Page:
This Week In Securities Litigation (Week ending April 17, 2014)

High speed trading continued to be a central focus in this shortened week with the markets closed on Friday. The New York Attorney General has reportedly issued subpoenas to three firms for information regarding their arrangements with exchanges, dark pools and high speed trading, according to Bloomberg. The Department of Justice and FBI previously acknowledged investigating the practice. The SEC reportedly is also investing high speed trading.

The Commission largely prevailed in a challenge to its Dodd-Frank conflict minerals rules in the D.C. Circuit. The agency also brought an insider trading case, and investment fraud action and a proceeding centered on fee splitting this week.


Remarks: Gregg Berman, Associate Director, Office of Analytics and Research, Division of Trading and Markets, addressed the North American Trading Architecture Summit (April 15, 2014). His remarks focused on market complexity and the speed of transactions (here).

Remarks: Craig Lewis, Chief Economist and Director, Division of Economic and Risk Analysis, delivered remarks at MIT’s Center for Finance and Policy’s Distinguished Speaker Series (April 15, 2014). His remarks focused on capital formation (here).

Remarks: Keith Higgins, Director of Corporation Finance, delivered remarks titled “Disclosure Effectiveness” to the ABA Business Law Section Spring Meeting (April 11, 2014). His remarks focused on the new disclosure review that will be lead by the Division and he requested comments on where outdated rules and repetition could be eliminated (here).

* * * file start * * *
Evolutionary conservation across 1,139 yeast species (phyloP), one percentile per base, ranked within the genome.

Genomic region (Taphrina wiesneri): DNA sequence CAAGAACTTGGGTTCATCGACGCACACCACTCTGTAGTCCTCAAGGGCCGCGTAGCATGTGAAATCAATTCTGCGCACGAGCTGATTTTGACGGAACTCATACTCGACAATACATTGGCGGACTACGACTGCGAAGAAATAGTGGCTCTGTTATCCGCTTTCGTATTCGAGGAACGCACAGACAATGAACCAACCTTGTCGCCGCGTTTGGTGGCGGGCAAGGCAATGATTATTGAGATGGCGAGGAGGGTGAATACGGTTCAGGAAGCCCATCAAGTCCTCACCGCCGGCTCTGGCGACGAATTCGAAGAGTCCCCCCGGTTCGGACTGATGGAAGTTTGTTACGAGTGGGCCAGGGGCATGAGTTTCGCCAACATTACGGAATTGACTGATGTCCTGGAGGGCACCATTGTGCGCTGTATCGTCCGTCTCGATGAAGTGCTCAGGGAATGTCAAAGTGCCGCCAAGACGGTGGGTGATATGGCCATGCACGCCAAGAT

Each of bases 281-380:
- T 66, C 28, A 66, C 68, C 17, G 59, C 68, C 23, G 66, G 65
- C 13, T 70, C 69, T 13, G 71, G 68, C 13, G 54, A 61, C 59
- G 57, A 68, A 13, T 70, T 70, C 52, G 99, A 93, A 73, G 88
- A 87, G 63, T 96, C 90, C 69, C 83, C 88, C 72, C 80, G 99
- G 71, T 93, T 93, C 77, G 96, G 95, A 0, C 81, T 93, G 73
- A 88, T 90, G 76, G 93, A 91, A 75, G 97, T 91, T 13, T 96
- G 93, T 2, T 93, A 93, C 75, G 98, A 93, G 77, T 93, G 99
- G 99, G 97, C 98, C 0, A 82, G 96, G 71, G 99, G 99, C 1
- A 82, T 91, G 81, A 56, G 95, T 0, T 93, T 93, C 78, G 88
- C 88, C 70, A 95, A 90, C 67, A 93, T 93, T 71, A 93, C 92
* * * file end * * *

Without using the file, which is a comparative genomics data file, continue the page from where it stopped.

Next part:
SEC Enforcement – Filed and Settled Actions

Statistics: This week the Commission filed, or announced the filing of, 2 civil injunctive actions, DPAs, NPAs or reports and 1 administrative proceeding (excluding follow-on and Section 12(j) proceedings).

Fee splitting: In the Matter of Total Wealth Management, Inc., Adm. Proc. File No. 3-15842 (April 15, 2014) is a proceeding in which the Respondents are: The firm, a registered investment adviser; Jacob Cooper, its co-founder, sole owner and CEO; Nathan McNamee, its current president and CEO; and Douglas Shoemaker, its co-founder and former chief compliance officer. Total Wealth is the owner and managing member of a group of funds started by Respondent Cooper who controls their investments. Total Wealth established revenue sharing arrangements prior to the formation of a new group of funds . Under those arrangements other funds paid Total Wealth a fee for the placement of its clients’ investments in those funds. The revenue from these arrangements was distributed among the Respondents through a series of entities. While disclosure forms suggested that such arrangements “may” exist, the disclosures were materially incomplete and did not fully inform investors of the facts. Respondents McNamee and Shoemaker, two investment adviser representatives, were aware of these arrangements and the related misrepresentations and failed to fully disclose them to the clients. Total Wealth also violated the custody rule, using an unqualified accountant as an auditor and misrepresented to clients the due diligence undertaken in selecting investments. The Order alleges violations of Securities Act Section 17(a) and Exchange Act Section 10(b). It also alleges violations of Advisers Act Sections 206(1), 206(2), 206(4) and 207. The proceeding will be set for hearing.